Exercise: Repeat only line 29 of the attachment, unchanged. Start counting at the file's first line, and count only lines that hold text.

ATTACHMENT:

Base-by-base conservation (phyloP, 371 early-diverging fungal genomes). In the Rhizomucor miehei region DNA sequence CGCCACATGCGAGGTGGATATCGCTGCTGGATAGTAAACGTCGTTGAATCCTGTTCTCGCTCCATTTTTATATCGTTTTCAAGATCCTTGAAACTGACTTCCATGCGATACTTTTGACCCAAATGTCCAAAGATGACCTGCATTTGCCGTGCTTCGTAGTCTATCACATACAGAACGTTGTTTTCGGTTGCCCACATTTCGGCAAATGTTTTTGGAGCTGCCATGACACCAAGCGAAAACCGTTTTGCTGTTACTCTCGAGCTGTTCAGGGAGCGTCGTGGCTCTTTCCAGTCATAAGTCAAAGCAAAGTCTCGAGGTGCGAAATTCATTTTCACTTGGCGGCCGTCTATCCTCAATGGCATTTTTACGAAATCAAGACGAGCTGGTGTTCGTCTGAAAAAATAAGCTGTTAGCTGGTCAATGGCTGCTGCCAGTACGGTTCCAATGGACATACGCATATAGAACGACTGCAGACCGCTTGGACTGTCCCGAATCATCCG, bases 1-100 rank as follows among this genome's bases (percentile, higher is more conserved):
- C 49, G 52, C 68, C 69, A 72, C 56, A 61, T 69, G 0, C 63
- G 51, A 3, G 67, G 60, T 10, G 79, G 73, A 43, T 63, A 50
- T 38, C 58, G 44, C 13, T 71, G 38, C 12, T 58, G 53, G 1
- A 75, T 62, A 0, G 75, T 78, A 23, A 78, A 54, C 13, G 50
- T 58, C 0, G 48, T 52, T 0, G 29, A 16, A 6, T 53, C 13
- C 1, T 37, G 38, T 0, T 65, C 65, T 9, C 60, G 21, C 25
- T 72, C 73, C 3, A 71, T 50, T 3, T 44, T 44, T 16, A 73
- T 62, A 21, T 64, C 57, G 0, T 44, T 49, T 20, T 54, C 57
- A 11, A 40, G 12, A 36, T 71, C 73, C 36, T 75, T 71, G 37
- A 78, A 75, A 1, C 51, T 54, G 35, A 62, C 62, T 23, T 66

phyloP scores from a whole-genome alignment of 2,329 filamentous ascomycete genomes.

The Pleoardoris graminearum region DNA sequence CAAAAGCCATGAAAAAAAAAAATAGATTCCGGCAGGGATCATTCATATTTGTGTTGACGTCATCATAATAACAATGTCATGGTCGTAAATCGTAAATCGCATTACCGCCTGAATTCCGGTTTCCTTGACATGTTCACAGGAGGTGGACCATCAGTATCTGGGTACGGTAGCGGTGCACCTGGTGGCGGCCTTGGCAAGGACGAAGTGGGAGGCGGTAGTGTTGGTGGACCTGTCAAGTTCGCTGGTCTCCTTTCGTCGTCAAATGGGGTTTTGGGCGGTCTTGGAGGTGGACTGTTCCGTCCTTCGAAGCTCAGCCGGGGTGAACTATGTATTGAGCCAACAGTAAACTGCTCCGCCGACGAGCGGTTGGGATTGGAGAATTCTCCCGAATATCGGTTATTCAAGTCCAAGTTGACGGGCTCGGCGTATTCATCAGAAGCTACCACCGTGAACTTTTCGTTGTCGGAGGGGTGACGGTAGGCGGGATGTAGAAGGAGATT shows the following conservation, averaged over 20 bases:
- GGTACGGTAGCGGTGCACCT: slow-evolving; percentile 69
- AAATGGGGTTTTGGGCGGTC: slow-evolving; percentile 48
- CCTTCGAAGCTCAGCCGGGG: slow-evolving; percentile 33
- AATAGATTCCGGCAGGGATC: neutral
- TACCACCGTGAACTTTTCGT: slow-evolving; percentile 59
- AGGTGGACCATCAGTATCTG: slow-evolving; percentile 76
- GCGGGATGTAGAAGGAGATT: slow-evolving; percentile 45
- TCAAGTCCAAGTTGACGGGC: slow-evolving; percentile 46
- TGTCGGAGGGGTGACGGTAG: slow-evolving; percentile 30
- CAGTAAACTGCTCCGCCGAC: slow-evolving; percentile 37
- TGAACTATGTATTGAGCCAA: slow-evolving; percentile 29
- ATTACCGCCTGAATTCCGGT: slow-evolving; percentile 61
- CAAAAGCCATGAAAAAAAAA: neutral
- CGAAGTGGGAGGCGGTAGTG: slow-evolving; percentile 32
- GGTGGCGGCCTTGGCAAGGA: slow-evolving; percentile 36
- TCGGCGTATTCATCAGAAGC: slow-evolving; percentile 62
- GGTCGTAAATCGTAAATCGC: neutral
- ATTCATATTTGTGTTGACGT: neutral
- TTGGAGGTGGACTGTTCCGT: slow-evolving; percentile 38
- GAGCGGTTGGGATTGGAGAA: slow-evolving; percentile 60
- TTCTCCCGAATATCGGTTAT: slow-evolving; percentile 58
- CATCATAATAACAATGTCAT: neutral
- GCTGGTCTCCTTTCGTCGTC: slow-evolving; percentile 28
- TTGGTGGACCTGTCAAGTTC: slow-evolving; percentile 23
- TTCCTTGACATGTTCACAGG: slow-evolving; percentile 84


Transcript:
- TCGGCGTATTCATCAGAAGC: slow-evolving; percentile 62